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Town denied provincial funding for designated highway program in 2019

The Cattail Ridge-Bridge Street area, anticipated for repairs this summer pending approval of provincial funding, likely won't be getting any upgrades in 2019 now that the town has learned it won't be receiving any funds this year through the designated highway program.
The Cattail Ridge-Bridge Street area, anticipated for repairs this summer pending approval of provincial funding, likely won't be getting any upgrades in 2019 now that the town has learned it won't be receiving any funds this year through the designated highway program. - Katie Tower

Roadwork on Cattail Ridge will likely be deferred

SACKVILLE, N.B. —

With no new provincial funding coming to Sackville this year from the designated highway program, the much-anticipated roadwork and other infrastructure improvements in the Cattail Ridge area may have to be put on hold for a while longer.

Town engineer Dwayne Acton said Sackville won’t be getting any funding for upgrades to provincially-designated highways in 2019, meaning the work that was hoped to be done on a section of Cattail Ridge and Bridge Street as part of the Exit 506 area improvements will likely have to be deferred. The work was expected to include upgrades to the intersection, new sidewalks, curb and gutter and bike lanes.

Acton said the only funds that came through this year from the designated highway program was $75,000 to complete Main Street, which was an already-promised contribution from 2018.

He said the provincial government announced earlier this year that the funding for designated highways would be cut from $25 million down to $10 million in 2019.

Coun. Shawn Mesheau said he hopes town council will start having a more in-depth conversation about the impact these cuts will have on the community and the roadwork that was hoped would come through via this program over the next five years.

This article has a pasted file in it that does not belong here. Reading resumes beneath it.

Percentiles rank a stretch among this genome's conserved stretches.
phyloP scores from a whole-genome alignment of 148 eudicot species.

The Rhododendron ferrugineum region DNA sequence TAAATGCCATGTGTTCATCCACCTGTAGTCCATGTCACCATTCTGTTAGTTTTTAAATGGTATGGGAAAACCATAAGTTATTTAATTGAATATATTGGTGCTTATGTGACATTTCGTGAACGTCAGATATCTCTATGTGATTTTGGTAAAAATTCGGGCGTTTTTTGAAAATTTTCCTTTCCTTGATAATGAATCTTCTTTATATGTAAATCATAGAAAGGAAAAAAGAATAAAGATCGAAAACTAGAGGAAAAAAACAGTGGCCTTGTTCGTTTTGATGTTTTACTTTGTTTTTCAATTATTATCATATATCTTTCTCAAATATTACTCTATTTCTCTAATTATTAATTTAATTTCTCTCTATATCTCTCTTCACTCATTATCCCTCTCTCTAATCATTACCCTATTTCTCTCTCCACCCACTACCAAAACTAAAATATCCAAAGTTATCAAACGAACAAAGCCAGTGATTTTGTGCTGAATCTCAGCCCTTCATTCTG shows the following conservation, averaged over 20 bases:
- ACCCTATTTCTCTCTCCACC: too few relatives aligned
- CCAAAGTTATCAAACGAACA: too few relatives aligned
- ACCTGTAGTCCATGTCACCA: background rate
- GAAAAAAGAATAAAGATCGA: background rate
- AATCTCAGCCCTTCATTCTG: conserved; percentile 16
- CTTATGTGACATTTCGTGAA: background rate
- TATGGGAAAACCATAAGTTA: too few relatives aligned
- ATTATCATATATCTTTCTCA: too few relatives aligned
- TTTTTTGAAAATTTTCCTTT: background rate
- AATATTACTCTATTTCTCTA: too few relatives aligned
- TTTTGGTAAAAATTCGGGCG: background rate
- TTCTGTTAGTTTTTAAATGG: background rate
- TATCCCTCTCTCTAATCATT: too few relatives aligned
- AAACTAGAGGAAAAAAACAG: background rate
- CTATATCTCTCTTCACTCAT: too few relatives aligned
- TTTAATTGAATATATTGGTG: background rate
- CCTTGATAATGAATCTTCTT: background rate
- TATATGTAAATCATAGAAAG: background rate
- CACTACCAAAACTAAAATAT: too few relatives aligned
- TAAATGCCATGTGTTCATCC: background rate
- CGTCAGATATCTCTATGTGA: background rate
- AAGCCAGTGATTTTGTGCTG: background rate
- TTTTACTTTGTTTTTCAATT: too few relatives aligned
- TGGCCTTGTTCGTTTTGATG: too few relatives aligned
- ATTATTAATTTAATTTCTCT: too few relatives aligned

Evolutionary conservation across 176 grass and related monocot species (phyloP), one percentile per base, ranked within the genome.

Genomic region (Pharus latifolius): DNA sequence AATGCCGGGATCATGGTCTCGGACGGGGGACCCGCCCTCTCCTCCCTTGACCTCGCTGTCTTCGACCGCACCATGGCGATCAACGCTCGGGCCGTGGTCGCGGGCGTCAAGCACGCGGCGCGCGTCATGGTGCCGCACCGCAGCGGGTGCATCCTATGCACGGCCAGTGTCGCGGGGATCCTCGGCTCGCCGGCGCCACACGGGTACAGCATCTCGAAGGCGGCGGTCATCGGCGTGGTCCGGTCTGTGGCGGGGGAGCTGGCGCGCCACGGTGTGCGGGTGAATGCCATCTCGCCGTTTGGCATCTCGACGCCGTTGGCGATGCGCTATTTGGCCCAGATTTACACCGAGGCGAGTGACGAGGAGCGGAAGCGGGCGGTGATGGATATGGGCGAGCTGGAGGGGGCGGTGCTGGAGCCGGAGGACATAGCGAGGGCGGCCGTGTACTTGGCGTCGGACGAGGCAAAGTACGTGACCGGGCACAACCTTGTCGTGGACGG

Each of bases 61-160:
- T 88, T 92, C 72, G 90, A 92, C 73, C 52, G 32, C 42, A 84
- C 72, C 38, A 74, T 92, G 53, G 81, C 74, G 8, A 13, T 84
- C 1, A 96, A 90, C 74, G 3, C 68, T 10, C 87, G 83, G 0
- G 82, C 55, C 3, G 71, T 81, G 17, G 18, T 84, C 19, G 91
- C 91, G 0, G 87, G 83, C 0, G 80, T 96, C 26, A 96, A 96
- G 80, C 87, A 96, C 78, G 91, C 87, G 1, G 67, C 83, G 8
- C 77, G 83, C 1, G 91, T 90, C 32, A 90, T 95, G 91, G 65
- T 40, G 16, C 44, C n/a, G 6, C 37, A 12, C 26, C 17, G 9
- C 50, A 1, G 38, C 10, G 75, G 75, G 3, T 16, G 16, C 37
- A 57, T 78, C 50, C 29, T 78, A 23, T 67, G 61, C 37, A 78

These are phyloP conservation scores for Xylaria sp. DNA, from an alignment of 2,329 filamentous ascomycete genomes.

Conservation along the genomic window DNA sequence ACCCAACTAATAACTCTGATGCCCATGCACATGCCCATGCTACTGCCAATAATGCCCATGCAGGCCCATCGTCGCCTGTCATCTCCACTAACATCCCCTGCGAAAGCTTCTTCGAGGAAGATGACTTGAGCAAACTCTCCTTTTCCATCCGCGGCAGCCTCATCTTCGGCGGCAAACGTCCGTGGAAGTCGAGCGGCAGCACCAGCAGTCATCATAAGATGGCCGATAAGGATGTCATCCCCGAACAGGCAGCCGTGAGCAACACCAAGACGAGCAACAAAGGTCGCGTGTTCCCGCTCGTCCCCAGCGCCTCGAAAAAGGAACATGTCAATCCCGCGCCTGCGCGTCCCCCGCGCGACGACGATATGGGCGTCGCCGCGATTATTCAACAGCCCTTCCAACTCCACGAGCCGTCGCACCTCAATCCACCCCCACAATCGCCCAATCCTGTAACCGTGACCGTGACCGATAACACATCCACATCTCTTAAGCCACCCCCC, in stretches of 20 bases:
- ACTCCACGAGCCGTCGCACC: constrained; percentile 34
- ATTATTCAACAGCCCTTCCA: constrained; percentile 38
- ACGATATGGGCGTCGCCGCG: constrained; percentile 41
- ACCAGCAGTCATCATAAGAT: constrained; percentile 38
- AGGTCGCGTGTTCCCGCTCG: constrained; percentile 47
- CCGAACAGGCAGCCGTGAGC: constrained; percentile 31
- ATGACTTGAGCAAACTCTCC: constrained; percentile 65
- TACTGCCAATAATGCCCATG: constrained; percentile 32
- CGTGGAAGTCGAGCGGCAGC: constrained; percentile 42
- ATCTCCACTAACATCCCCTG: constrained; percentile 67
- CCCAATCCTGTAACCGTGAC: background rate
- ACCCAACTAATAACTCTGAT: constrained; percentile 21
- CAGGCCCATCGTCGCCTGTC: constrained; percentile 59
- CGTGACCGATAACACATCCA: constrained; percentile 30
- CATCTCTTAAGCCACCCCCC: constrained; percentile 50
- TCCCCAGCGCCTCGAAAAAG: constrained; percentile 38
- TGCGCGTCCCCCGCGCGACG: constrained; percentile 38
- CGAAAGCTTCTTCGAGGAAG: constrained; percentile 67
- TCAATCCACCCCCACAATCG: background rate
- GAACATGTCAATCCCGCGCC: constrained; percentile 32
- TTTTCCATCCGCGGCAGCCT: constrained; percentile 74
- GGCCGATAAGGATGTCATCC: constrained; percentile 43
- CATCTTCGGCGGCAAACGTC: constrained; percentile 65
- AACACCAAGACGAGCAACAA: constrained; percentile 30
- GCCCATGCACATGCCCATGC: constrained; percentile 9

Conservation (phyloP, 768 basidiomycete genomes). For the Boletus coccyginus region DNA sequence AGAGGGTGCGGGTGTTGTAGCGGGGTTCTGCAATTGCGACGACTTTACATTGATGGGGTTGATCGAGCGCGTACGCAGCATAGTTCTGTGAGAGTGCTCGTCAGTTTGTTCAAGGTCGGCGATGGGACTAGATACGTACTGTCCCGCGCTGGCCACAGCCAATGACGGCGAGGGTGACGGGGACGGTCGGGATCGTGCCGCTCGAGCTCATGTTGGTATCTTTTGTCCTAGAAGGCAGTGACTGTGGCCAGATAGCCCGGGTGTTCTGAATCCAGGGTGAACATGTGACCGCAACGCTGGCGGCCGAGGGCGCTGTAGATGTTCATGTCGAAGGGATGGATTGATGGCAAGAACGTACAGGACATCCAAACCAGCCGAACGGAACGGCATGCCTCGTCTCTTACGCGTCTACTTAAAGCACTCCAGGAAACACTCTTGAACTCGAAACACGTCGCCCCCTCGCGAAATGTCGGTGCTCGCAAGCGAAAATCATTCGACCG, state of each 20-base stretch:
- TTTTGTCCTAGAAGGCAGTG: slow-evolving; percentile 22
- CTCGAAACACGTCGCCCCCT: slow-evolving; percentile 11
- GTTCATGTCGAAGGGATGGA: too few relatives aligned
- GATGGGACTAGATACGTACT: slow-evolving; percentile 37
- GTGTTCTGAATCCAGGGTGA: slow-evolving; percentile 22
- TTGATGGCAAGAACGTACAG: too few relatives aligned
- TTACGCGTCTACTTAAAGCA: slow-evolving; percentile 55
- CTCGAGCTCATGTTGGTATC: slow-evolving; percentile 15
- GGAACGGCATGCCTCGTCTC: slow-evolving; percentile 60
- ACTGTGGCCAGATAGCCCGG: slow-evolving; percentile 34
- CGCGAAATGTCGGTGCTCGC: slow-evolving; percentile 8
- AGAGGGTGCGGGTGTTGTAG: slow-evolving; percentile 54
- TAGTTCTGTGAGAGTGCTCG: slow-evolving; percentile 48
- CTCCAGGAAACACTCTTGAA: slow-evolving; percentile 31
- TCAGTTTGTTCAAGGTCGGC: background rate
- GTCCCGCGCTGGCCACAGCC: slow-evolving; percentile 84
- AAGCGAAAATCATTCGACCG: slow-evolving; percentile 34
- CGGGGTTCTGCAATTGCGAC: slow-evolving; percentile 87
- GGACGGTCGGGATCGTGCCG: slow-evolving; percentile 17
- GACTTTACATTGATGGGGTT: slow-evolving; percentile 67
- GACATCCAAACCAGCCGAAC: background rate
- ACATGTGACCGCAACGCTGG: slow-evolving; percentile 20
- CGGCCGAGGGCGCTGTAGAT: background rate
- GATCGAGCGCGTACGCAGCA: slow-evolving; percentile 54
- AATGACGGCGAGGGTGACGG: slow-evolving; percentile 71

“We will need to take a closer look at how we plan to adapt to the fact that the provincial government isn’t applying as much money to designated highways anymore,” said Mesheau.

He said improvements to the Cattail Ridge area has been set as a priority by the current town council and it’s important to start considering ways to follow through on that.

“We have made a commitment to the folks in these areas and I think they’ll be looking for leadership from council to say, ‘okay we feel it’s important and we’re going to make it happen no matter how much money is coming from the province.’”

When the town handed over its ‘wish list’ to the provincial government last fall for roadwork it would like to see completed over the next five years on its provincially-designated highways, Cattail Ridge was placed at the top, followed by sections of Queens Road and Route 106 in alternating years.

Local freelancer Bruce Wark asked whether funds coming from the federal government – a one-time, top-up allocation of $414,082 the town recently learned it would be receiving as part of its gas tax program – could be used toward the Cattail Ridge project.

Chief administrative officer Phil Handrahan said that could be an option staff and council could consider.

“Basically staff will get together and identify a number of projects that it could be applied to and Catttail Ridge could be one,” he said. “And it would all come back to council to decide how and where they wish to see money allocated.”

But Handrahan did point out that the municipality would then need to pay the full costs of the Cattail Ridge project, rather than only 15 per cent if it came through the designated highway program instead.

“So it would be at the expense of municipal roads.”

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